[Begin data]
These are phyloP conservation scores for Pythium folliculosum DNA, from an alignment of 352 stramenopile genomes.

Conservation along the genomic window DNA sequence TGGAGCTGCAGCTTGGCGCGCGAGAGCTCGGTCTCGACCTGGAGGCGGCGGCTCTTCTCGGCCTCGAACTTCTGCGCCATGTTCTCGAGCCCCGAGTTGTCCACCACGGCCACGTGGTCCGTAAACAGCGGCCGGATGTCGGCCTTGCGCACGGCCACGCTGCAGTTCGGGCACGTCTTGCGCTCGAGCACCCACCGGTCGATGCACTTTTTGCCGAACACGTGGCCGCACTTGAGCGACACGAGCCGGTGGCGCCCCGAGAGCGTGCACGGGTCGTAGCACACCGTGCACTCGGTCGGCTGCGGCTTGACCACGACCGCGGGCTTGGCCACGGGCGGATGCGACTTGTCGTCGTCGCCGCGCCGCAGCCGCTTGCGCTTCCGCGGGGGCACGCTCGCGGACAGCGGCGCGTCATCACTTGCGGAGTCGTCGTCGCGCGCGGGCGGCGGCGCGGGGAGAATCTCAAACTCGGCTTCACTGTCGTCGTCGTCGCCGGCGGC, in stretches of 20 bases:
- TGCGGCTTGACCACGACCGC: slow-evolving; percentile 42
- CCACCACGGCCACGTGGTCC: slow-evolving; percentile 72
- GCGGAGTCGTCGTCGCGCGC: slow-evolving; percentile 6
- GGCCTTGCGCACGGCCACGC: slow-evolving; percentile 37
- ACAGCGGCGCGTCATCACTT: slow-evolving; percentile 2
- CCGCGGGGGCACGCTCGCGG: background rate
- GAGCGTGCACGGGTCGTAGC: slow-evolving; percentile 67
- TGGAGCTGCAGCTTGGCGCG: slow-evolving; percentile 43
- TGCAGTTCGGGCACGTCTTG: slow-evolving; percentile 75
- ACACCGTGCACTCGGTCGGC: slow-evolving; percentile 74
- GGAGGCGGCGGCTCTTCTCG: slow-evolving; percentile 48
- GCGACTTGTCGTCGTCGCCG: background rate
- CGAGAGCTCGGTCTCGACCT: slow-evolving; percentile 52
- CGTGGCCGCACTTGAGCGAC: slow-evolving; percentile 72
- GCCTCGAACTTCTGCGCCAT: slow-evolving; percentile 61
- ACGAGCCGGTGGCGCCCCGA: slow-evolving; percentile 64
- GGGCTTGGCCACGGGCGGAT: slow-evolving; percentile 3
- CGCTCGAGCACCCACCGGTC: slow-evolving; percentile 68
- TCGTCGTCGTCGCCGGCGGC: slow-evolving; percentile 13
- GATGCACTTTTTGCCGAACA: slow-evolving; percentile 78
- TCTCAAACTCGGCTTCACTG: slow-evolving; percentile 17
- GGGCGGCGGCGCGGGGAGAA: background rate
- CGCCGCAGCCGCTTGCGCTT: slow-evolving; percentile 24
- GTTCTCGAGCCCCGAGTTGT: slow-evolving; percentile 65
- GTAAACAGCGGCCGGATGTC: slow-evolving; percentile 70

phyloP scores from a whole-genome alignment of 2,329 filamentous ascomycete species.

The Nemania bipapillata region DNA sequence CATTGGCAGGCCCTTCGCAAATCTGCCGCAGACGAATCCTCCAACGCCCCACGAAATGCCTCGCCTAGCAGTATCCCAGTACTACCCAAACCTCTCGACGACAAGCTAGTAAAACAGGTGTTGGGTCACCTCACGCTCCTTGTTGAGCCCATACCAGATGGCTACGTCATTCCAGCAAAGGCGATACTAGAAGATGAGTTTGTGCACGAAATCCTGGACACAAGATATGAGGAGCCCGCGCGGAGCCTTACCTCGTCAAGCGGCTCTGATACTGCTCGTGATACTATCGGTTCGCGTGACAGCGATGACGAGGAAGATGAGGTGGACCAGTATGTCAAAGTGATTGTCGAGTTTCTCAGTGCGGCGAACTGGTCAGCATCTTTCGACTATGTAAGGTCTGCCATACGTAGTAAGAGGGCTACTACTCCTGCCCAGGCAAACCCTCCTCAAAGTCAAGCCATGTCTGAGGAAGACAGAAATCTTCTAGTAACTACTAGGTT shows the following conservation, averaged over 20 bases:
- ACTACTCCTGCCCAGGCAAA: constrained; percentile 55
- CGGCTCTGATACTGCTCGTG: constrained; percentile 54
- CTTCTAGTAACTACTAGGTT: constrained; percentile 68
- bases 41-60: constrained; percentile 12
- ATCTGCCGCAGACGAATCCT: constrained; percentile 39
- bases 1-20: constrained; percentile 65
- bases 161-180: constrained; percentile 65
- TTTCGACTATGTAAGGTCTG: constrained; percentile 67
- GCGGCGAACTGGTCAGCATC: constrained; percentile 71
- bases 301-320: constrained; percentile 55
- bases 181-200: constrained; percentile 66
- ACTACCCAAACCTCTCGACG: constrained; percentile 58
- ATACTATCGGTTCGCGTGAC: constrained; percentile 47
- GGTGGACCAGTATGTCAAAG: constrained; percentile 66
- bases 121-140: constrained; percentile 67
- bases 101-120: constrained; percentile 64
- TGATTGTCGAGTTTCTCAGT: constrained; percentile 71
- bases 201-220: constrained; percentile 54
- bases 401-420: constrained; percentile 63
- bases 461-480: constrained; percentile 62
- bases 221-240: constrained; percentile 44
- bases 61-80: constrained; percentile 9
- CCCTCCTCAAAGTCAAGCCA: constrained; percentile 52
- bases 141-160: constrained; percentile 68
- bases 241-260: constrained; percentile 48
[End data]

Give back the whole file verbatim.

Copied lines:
These are phyloP conservation scores for Pythium folliculosum DNA, from an alignment of 352 stramenopile genomes.

Conservation along the genomic window DNA sequence TGGAGCTGCAGCTTGGCGCGCGAGAGCTCGGTCTCGACCTGGAGGCGGCGGCTCTTCTCGGCCTCGAACTTCTGCGCCATGTTCTCGAGCCCCGAGTTGTCCACCACGGCCACGTGGTCCGTAAACAGCGGCCGGATGTCGGCCTTGCGCACGGCCACGCTGCAGTTCGGGCACGTCTTGCGCTCGAGCACCCACCGGTCGATGCACTTTTTGCCGAACACGTGGCCGCACTTGAGCGACACGAGCCGGTGGCGCCCCGAGAGCGTGCACGGGTCGTAGCACACCGTGCACTCGGTCGGCTGCGGCTTGACCACGACCGCGGGCTTGGCCACGGGCGGATGCGACTTGTCGTCGTCGCCGCGCCGCAGCCGCTTGCGCTTCCGCGGGGGCACGCTCGCGGACAGCGGCGCGTCATCACTTGCGGAGTCGTCGTCGCGCGCGGGCGGCGGCGCGGGGAGAATCTCAAACTCGGCTTCACTGTCGTCGTCGTCGCCGGCGGC, in stretches of 20 bases:
- TGCGGCTTGACCACGACCGC: slow-evolving; percentile 42
- CCACCACGGCCACGTGGTCC: slow-evolving; percentile 72
- GCGGAGTCGTCGTCGCGCGC: slow-evolving; percentile 6
- GGCCTTGCGCACGGCCACGC: slow-evolving; percentile 37
- ACAGCGGCGCGTCATCACTT: slow-evolving; percentile 2
- CCGCGGGGGCACGCTCGCGG: background rate
- GAGCGTGCACGGGTCGTAGC: slow-evolving; percentile 67
- TGGAGCTGCAGCTTGGCGCG: slow-evolving; percentile 43
- TGCAGTTCGGGCACGTCTTG: slow-evolving; percentile 75
- ACACCGTGCACTCGGTCGGC: slow-evolving; percentile 74
- GGAGGCGGCGGCTCTTCTCG: slow-evolving; percentile 48
- GCGACTTGTCGTCGTCGCCG: background rate
- CGAGAGCTCGGTCTCGACCT: slow-evolving; percentile 52
- CGTGGCCGCACTTGAGCGAC: slow-evolving; percentile 72
- GCCTCGAACTTCTGCGCCAT: slow-evolving; percentile 61
- ACGAGCCGGTGGCGCCCCGA: slow-evolving; percentile 64
- GGGCTTGGCCACGGGCGGAT: slow-evolving; percentile 3
- CGCTCGAGCACCCACCGGTC: slow-evolving; percentile 68
- TCGTCGTCGTCGCCGGCGGC: slow-evolving; percentile 13
- GATGCACTTTTTGCCGAACA: slow-evolving; percentile 78
- TCTCAAACTCGGCTTCACTG: slow-evolving; percentile 17
- GGGCGGCGGCGCGGGGAGAA: background rate
- CGCCGCAGCCGCTTGCGCTT: slow-evolving; percentile 24
- GTTCTCGAGCCCCGAGTTGT: slow-evolving; percentile 65
- GTAAACAGCGGCCGGATGTC: slow-evolving; percentile 70

phyloP scores from a whole-genome alignment of 2,329 filamentous ascomycete species.

The Nemania bipapillata region DNA sequence CATTGGCAGGCCCTTCGCAAATCTGCCGCAGACGAATCCTCCAACGCCCCACGAAATGCCTCGCCTAGCAGTATCCCAGTACTACCCAAACCTCTCGACGACAAGCTAGTAAAACAGGTGTTGGGTCACCTCACGCTCCTTGTTGAGCCCATACCAGATGGCTACGTCATTCCAGCAAAGGCGATACTAGAAGATGAGTTTGTGCACGAAATCCTGGACACAAGATATGAGGAGCCCGCGCGGAGCCTTACCTCGTCAAGCGGCTCTGATACTGCTCGTGATACTATCGGTTCGCGTGACAGCGATGACGAGGAAGATGAGGTGGACCAGTATGTCAAAGTGATTGTCGAGTTTCTCAGTGCGGCGAACTGGTCAGCATCTTTCGACTATGTAAGGTCTGCCATACGTAGTAAGAGGGCTACTACTCCTGCCCAGGCAAACCCTCCTCAAAGTCAAGCCATGTCTGAGGAAGACAGAAATCTTCTAGTAACTACTAGGTT shows the following conservation, averaged over 20 bases:
- ACTACTCCTGCCCAGGCAAA: constrained; percentile 55
- CGGCTCTGATACTGCTCGTG: constrained; percentile 54
- CTTCTAGTAACTACTAGGTT: constrained; percentile 68
- bases 41-60: constrained; percentile 12
- ATCTGCCGCAGACGAATCCT: constrained; percentile 39
- bases 1-20: constrained; percentile 65
- bases 161-180: constrained; percentile 65
- TTTCGACTATGTAAGGTCTG: constrained; percentile 67
- GCGGCGAACTGGTCAGCATC: constrained; percentile 71
- bases 301-320: constrained; percentile 55
- bases 181-200: constrained; percentile 66
- ACTACCCAAACCTCTCGACG: constrained; percentile 58
- ATACTATCGGTTCGCGTGAC: constrained; percentile 47
- GGTGGACCAGTATGTCAAAG: constrained; percentile 66
- bases 121-140: constrained; percentile 67
- bases 101-120: constrained; percentile 64
- TGATTGTCGAGTTTCTCAGT: constrained; percentile 71
- bases 201-220: constrained; percentile 54
- bases 401-420: constrained; percentile 63
- bases 461-480: constrained; percentile 62
- bases 221-240: constrained; percentile 44
- bases 61-80: constrained; percentile 9
- CCCTCCTCAAAGTCAAGCCA: constrained; percentile 52
- bases 141-160: constrained; percentile 68
- bases 241-260: constrained; percentile 48